Mississippi 19 month old Walker Mix being worked by beginner.

Question: When trying to get the gelding to lunge, he refuses to go out and continues to come back to the center of the circle.  He does not go away from the lunge whip and
if touched on the hind end with it he starts to buck and kick.  How do I teach him to lunge when he will not move away from me?



From Panelist Liz

Hi,
I would put the whip away. The only time I use one for lunging is when rehabbing a horse that has learned to scare people to stop by coming at them aggressively, which comes from a poor handler teaching it in the first place.

It sounds like he just does not understand what you want. So in his youthful insecure confusion he comes to you. Start by just working with the leading and he probably has this just fine so when leading start to take one step farther away from him while leading. Do it very inconspicuously, if he comes back close to you just keep on leading and try taking that step away again. Once he is used to being that extra step the make it 2 steps away. Reward with a positive tone of voice for holding this position for even a few strides. Horses really respond to positive input  and you want to build his self confidence and let him know you are happy with what he is doing. For some horses breaking things down into small steps works better and build from there.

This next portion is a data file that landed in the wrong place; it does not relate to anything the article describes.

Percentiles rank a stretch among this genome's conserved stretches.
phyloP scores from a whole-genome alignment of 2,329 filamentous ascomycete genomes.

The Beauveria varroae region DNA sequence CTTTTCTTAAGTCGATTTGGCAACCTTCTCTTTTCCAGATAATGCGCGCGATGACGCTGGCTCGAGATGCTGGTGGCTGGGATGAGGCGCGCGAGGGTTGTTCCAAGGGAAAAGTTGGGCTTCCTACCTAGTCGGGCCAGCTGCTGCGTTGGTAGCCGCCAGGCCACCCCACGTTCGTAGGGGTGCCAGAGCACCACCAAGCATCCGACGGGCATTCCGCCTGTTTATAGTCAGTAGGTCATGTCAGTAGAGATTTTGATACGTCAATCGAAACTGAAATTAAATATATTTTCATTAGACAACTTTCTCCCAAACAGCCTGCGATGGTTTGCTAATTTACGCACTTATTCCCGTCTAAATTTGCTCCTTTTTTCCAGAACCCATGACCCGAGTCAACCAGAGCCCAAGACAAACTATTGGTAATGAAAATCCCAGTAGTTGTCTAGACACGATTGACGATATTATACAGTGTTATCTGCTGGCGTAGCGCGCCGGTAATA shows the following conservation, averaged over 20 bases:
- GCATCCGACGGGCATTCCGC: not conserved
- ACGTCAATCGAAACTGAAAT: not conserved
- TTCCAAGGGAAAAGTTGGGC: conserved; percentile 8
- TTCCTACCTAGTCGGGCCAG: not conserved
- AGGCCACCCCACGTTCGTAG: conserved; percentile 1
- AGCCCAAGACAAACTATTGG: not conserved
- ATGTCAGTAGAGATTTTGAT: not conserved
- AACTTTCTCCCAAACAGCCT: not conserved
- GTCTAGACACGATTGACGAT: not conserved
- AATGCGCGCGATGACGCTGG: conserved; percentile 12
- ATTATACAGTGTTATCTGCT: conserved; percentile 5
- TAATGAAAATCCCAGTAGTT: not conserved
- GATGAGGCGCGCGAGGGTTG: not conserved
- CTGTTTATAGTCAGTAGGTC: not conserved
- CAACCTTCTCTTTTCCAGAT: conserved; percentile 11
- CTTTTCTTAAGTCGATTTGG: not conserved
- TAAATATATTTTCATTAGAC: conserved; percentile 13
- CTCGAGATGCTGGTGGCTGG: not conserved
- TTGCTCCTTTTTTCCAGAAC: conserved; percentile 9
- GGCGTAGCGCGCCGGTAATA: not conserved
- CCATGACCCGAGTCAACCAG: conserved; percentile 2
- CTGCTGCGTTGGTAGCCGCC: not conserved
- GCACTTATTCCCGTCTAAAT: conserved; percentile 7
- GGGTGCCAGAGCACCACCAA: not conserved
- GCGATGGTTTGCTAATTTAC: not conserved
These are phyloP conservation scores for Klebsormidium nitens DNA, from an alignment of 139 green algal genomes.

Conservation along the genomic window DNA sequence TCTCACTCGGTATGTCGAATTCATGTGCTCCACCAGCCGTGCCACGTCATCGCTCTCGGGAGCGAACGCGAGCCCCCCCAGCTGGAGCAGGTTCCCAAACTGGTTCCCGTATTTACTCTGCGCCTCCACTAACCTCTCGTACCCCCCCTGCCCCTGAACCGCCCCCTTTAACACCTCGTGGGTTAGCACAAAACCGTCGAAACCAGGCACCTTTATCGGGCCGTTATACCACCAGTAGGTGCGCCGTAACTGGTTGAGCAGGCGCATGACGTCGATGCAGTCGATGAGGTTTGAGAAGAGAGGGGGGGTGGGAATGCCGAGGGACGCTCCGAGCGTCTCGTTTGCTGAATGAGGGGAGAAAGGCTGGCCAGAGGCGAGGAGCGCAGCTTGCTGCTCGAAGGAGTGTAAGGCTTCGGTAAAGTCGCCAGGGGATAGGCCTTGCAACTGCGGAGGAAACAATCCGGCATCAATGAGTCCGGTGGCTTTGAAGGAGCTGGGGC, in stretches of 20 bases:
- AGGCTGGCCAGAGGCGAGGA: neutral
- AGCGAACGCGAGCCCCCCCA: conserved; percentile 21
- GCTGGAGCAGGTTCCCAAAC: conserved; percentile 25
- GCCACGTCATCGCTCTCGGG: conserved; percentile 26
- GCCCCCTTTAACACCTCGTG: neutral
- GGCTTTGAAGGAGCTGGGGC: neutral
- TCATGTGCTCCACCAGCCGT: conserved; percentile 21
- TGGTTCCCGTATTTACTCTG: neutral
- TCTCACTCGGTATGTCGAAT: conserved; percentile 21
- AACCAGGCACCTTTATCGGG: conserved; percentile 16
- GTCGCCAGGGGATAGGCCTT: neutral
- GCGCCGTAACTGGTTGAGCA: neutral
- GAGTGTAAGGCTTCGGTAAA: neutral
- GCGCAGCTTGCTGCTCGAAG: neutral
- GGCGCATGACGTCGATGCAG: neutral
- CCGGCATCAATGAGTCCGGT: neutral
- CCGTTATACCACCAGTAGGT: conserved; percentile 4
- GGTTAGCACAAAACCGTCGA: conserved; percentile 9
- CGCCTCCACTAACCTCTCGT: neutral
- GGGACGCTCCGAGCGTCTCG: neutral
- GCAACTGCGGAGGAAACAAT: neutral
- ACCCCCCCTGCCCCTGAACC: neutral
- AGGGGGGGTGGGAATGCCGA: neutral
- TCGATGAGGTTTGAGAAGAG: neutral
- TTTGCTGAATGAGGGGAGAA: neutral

When getting to the lunging don't ask him to go way out from you. Ask for him to just go out 4 or 5 feet, even on the end of a lead rope works, and if he takes just 2 steps forward , reward him for it  and build from there. Take your time, for some horses it just takes longer than we humans would like . At 19 months and for a several years yet you have an adolescent mind you are working with. Short lessons are better and do not over work the lunging. He is to young to use it for conditioning. Too stressful on the body at this age and should be done at a walk only. But it is good to teach him to learn to listen for commands of whoa, stand and move up.  A lesson taught is forever ,a lesson forced  will make the future ones harder and take longer to come by.

Elizabeth



From Panelist Laura

Since you don't have a round pen where you can do some free longeing (no line), you might need to back up a few steps to show the horse what you want. 

You could start out by leading your horse in circles, gradually making the circles larger and giving the horse more of the line to have him walk further away from you.  Do this from both sides.  When he's comfortable being led from either side, continue giving him more line until you can walk a small circle while he walks a larger circle.  Once he's at this point, he knows he's to go around you in a circle and you can start doing some actual longeing.

Laura



From Panelist Lee

This is an old trick that I learned from a really good book "Breaking and Training the Stock Horse" by Charles O Williamson.  If the horse won't stay away from you (whip broke or some other thing that makes him want to cling like velcro) -- find a long fishing pole or light dowel rod,  tie it  with short strips of cord so that one end is fixed under his jaw (assuming you are using a halter to longe him) and hold the other end, with your longe